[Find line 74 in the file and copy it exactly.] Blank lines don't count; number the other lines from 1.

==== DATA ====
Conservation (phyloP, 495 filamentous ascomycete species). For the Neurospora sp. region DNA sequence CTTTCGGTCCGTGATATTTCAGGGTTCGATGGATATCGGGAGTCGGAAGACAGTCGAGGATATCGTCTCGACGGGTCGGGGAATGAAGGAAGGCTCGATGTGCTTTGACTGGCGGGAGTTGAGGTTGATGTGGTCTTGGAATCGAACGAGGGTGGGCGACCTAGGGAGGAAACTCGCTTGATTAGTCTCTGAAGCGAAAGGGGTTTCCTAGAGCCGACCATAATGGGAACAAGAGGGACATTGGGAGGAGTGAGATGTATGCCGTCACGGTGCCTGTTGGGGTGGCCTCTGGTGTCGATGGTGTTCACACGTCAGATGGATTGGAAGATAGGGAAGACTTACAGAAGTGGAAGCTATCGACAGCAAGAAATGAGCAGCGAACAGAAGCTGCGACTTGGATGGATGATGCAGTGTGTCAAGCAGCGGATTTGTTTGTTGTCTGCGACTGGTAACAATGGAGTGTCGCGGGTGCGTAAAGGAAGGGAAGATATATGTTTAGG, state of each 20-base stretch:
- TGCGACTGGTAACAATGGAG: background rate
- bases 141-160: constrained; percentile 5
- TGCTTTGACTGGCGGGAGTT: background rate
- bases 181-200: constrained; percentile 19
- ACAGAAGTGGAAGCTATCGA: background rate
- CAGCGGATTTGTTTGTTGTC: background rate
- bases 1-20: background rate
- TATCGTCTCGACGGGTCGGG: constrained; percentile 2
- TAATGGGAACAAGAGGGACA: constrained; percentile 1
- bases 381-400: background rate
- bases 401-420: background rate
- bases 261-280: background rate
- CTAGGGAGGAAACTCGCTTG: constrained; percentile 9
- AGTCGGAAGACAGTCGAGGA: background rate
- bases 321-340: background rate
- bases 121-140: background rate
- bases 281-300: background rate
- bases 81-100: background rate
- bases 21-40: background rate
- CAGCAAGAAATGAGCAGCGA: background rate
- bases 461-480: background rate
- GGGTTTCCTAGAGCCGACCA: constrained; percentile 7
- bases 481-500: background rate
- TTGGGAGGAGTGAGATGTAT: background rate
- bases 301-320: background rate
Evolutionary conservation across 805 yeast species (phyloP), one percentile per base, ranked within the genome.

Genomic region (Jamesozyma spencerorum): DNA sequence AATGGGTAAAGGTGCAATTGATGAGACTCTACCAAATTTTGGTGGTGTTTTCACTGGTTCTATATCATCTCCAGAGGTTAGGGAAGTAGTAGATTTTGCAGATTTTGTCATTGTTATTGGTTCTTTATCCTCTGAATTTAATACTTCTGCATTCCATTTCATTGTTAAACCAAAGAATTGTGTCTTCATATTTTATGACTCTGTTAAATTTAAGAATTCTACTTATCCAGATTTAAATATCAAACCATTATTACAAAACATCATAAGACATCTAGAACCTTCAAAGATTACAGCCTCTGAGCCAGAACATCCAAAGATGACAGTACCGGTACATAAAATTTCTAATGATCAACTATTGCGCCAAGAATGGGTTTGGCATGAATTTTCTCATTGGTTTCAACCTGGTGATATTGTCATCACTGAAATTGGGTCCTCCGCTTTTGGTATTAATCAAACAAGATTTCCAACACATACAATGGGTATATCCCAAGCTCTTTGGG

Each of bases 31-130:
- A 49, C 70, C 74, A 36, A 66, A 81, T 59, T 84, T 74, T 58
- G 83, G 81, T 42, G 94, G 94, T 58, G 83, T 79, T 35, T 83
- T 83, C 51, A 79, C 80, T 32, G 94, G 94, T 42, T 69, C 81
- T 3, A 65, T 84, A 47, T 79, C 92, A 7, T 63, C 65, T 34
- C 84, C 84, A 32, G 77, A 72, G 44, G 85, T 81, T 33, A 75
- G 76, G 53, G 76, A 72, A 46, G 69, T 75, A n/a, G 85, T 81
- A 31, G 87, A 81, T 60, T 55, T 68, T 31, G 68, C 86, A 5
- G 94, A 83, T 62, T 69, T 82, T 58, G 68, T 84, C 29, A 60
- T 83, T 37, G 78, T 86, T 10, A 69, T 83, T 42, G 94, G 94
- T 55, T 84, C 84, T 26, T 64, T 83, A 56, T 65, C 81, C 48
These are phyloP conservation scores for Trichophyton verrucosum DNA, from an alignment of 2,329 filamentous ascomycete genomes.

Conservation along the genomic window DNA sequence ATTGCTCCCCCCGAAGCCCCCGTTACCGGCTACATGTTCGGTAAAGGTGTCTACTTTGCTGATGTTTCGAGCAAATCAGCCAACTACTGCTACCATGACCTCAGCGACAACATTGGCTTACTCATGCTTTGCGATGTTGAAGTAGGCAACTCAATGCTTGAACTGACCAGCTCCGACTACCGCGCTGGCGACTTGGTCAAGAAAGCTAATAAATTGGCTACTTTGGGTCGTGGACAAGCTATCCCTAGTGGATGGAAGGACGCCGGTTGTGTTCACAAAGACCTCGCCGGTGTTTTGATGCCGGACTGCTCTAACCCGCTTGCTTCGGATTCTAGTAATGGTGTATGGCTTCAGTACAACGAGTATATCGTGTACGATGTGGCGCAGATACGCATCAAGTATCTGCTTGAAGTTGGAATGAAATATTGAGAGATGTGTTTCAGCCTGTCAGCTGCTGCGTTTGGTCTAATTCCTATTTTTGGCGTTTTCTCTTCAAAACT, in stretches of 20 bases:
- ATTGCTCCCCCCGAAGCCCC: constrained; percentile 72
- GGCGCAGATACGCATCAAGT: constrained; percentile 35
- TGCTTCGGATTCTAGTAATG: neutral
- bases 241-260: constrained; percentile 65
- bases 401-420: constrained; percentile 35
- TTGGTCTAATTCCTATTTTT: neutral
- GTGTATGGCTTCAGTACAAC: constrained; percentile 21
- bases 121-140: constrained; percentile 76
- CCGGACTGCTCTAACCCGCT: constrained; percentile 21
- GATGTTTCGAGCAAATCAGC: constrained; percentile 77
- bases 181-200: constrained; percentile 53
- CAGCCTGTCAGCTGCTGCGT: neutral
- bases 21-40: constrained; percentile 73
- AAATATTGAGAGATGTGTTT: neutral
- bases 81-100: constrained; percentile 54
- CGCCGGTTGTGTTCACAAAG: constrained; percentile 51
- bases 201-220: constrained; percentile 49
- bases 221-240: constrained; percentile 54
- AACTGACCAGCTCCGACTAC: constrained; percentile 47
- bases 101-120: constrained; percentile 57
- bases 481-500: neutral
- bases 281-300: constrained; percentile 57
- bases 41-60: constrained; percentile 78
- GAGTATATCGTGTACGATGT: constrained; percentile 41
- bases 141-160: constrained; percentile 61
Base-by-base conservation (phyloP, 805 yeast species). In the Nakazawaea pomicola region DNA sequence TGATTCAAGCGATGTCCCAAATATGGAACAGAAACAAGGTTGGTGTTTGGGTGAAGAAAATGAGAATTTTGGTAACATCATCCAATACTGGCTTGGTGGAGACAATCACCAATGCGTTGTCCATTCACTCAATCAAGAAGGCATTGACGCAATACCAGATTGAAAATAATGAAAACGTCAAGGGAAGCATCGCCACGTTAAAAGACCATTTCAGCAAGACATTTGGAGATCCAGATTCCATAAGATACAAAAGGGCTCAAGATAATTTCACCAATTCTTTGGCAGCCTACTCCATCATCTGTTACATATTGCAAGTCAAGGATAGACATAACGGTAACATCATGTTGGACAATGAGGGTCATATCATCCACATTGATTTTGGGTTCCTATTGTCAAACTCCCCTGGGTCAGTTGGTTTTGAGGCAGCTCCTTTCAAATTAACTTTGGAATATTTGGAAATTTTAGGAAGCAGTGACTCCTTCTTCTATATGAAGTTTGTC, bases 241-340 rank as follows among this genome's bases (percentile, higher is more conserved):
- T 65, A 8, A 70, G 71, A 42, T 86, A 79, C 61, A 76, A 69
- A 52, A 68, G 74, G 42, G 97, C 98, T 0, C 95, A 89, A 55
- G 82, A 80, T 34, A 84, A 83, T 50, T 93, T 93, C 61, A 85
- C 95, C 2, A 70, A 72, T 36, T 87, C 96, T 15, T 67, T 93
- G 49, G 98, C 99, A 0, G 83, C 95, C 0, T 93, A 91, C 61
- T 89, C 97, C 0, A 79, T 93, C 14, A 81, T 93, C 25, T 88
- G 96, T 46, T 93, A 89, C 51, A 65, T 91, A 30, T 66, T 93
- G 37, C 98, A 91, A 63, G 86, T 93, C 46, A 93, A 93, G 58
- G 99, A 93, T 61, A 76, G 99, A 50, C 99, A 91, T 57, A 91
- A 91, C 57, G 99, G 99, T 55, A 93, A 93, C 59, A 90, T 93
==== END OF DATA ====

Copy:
- G 96, T 46, T 93, A 89, C 51, A 65, T 91, A 30, T 66, T 93